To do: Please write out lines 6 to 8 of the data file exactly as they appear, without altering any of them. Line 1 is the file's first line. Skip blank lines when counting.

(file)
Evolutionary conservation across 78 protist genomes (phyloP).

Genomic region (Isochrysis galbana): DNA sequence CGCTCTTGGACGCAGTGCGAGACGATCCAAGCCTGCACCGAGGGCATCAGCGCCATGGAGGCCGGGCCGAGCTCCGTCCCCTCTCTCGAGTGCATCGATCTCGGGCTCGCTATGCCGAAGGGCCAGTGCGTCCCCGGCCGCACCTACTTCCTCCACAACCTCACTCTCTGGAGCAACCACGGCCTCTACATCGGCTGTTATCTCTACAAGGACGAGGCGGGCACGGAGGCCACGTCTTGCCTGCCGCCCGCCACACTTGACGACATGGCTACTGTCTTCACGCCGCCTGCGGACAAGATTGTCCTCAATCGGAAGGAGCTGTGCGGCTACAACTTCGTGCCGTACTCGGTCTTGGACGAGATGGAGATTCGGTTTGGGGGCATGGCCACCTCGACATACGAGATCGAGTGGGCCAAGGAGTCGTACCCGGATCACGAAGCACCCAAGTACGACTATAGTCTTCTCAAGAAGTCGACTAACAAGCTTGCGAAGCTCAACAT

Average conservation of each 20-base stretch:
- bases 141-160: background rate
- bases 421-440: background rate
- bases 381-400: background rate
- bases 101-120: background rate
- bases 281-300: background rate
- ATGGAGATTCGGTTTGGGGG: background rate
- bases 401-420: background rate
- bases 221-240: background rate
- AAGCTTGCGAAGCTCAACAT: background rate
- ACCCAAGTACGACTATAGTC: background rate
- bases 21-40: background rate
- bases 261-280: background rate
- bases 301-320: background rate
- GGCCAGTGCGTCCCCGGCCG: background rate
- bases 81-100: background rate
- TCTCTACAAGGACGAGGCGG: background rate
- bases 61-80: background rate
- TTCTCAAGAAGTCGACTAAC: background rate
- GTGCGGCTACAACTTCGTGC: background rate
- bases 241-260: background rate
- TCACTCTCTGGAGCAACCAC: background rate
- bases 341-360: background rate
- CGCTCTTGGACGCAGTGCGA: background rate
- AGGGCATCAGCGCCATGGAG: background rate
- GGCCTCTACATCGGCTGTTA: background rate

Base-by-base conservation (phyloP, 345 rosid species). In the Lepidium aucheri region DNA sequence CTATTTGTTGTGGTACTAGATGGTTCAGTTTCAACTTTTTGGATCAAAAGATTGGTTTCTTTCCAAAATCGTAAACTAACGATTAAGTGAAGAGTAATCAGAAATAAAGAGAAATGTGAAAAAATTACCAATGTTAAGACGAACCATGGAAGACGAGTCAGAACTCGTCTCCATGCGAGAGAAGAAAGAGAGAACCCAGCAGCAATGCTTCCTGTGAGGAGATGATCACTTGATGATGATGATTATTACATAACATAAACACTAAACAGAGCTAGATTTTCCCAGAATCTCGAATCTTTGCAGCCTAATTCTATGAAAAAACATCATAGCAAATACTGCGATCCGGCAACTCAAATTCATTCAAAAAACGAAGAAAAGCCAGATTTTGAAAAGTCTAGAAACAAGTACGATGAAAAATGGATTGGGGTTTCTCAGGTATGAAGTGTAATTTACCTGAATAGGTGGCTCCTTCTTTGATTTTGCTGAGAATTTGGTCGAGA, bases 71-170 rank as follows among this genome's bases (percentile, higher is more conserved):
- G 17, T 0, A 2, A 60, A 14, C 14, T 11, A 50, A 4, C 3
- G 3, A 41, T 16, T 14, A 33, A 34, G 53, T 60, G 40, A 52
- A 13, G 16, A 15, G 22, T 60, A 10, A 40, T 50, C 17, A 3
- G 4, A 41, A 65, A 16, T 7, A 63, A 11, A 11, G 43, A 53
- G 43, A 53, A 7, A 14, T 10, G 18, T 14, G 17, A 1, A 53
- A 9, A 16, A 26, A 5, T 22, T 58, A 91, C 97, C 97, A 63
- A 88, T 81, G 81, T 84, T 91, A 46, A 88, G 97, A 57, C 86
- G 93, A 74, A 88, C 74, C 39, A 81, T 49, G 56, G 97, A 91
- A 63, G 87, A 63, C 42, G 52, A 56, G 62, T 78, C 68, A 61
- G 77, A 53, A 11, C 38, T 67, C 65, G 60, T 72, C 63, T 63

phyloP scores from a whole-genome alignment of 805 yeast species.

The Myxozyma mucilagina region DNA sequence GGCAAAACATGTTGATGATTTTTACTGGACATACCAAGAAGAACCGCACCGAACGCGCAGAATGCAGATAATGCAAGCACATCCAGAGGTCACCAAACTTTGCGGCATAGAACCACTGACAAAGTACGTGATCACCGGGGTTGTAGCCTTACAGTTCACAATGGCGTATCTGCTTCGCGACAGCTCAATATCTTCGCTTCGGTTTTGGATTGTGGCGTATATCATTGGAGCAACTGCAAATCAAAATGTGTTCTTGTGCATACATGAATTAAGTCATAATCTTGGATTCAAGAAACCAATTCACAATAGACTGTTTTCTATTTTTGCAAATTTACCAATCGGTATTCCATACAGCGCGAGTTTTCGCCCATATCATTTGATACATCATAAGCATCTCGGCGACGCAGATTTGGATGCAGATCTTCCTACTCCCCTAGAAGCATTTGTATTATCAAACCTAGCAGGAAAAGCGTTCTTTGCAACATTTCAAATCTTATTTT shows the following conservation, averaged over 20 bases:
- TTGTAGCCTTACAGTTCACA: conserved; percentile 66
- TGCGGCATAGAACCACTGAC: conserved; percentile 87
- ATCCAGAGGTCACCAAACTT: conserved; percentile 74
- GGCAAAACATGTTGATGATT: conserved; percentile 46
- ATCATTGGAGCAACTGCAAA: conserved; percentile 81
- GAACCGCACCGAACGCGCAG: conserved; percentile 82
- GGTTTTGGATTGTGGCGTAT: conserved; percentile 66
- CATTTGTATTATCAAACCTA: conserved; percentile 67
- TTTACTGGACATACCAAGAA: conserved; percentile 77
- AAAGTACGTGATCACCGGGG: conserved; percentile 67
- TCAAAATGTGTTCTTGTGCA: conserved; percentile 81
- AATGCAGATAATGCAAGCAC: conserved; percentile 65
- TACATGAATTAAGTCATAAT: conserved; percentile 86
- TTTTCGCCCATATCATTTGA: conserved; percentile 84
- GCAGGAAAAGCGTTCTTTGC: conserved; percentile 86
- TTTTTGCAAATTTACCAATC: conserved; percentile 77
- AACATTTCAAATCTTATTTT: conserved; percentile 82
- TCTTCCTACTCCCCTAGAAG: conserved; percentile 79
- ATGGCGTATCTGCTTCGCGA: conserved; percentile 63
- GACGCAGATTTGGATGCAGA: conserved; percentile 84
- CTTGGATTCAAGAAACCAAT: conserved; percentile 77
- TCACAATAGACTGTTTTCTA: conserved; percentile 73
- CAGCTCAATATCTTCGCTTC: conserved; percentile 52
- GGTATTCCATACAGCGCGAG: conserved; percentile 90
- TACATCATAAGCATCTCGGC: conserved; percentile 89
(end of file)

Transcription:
- bases 381-400: background rate
- bases 101-120: background rate
- bases 281-300: background rate